For years cardiologists have been skeptical of omega-3 supplements' health benefits—but early results from a new clinical trial suggest Amarin's prescription formulation of fish oil substantially reduced the risk of deaths and serious cardiovascular events, Adam Feurstein reports for STAT News.
Amarin tests its own prescription formulation of fish oil and finds benefits
While other prescription formulations of fish oil have failed to show health benefits, Amarin for years has claimed its prescription formulation of fish oil, Vascepa, is different and more effective than others. FDA in 2012 approved Vascepa—which contains a highly purified form of EPA, an omega-3 fatty acid found in fish oil—to treat patients with high levels of triglycerides. Vascepa is delivered to patients at a higher daily dose when compared with other prescription fish oils. Most insurers broadly cover Vascepa, which costs about $2,400 annually.
To test whether Vascepa could reduce the risk of serious cardiovascular events, Amarin enrolled 8,179 patients in a clinical trial, called REDUCE-IT, and randomly assigned patients to receive the drug or a placebo. Patients in the clinical trial had their cholesterol levels controlled by a statin, but were experiencing other heart-related problems, such as diabetes or high triglyceride levels, that put them at higher risk of serious cardiovascular events. The researchers followed up with patients after a median period of about five years.
According to Amarin, the clinical trial showed Vascepa significantly reduced the risk of deaths and other cardiovascular events when compared with a placebo. In particular, Amarin found using Vascepa led to an approximately 25% relative risk reduction in:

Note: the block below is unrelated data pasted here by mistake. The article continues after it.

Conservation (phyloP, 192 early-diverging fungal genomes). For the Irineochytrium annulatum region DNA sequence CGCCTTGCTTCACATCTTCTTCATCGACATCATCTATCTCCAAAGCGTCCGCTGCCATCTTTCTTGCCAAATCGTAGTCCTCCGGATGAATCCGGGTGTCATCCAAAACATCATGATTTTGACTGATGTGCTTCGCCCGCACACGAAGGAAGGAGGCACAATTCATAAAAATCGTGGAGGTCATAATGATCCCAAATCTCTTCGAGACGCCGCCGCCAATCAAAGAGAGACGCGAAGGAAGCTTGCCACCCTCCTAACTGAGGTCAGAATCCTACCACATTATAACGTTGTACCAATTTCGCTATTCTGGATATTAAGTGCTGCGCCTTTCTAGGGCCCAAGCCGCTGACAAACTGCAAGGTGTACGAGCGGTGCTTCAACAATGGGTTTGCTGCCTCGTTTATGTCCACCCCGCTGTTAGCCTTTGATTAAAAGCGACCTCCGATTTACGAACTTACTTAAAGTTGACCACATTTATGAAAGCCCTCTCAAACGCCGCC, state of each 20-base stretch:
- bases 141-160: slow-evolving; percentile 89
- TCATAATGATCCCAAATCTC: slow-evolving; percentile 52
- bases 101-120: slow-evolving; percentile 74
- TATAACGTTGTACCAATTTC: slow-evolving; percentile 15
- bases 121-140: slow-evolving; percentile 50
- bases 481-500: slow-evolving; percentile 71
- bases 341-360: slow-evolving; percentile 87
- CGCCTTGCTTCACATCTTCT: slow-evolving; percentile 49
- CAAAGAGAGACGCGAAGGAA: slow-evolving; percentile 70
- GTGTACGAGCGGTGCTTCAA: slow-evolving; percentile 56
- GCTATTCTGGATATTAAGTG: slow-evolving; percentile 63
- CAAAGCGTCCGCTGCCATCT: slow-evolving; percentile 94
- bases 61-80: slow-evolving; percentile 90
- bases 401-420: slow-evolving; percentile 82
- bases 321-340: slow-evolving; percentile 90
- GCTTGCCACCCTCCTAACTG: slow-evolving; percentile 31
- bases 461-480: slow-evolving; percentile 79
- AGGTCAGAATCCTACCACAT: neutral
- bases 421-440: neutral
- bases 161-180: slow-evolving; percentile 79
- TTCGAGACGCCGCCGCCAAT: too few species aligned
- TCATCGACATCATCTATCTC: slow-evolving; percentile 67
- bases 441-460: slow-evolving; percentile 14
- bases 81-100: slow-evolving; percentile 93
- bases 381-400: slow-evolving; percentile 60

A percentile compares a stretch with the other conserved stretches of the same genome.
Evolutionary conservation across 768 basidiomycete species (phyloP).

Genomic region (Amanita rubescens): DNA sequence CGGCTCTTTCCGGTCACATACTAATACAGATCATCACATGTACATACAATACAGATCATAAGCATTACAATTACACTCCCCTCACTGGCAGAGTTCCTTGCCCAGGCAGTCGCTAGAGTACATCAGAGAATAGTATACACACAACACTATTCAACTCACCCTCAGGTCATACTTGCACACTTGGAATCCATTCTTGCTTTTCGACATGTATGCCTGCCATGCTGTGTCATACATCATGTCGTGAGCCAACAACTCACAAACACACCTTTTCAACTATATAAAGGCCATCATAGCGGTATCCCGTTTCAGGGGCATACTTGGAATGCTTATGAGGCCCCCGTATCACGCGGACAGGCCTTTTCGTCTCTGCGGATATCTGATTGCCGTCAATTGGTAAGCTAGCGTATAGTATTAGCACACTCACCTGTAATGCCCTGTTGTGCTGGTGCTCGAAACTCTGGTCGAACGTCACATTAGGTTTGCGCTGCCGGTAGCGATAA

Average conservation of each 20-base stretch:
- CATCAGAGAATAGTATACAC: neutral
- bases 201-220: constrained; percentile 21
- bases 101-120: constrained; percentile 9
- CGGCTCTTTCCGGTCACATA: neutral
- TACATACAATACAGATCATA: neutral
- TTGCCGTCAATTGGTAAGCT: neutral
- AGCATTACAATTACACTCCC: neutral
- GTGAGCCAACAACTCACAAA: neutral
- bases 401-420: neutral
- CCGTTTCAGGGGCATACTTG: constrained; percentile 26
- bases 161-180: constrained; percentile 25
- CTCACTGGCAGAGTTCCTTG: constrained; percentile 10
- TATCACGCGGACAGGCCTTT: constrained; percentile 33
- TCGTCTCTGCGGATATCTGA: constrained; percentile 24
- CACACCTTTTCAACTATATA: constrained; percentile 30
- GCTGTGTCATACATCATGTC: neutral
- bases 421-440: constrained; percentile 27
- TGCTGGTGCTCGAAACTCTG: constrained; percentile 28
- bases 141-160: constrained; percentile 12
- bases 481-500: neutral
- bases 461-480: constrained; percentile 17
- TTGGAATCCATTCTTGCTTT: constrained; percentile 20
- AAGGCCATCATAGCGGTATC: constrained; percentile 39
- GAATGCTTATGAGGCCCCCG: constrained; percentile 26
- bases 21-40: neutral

- Coronary revascularization;
- Non-fatal heart attacks
- Non-fatal strokes;
- Cardiovascular death; and
- Unstable angina requiring hospitalization.
In terms of safety, Amarin found Vascepa was well-tolerated among patients, and the drug's side effects were consistent with those currently listed on the product's label.
Researchers have attributed Vascepa's success to the formulation's purity and dosage, which is not duplicated in formulations of fish oil created by other companies.
Amarin will release additional data from the clinical trial at the American Heart Association's annual meeting on Nov. 10.
Amarin CEO John Thero said, "We are delighted with these top-line study results. Given Vascepa is affordably priced, orally administered, and has a favorable safety profile, REDUCE-IT results could lead to a new paradigm in treatment to further reduce the significant cardiovascular risk that remains in millions of patients with LDL-C controlled by statin therapy, as studied in REDUCE-IT."
Matthew Budoff, a cardiologist at UCLA and investigator in the clinical trial, said, "This is absolutely the most significant study in the field of cardiovascular risk reduction since the statins were introduced."
Martha Gulati, chief of cardiology at the University of Arizona College of Medicine who was not involved in the study, said, "I need to see the [detailed] data, but if these are the results, then this may be a game changer."
Norman Lepor, a cardiologist at Cedars-Sinai Medical Center in Los Angeles who enrolled patients in the Vascepa trial, said, "I went into this study not convinced that Vascepa would make a difference, but these results will definitely change my practice and the way I treat patients" (Feuerstein, STAT News, 9/24).
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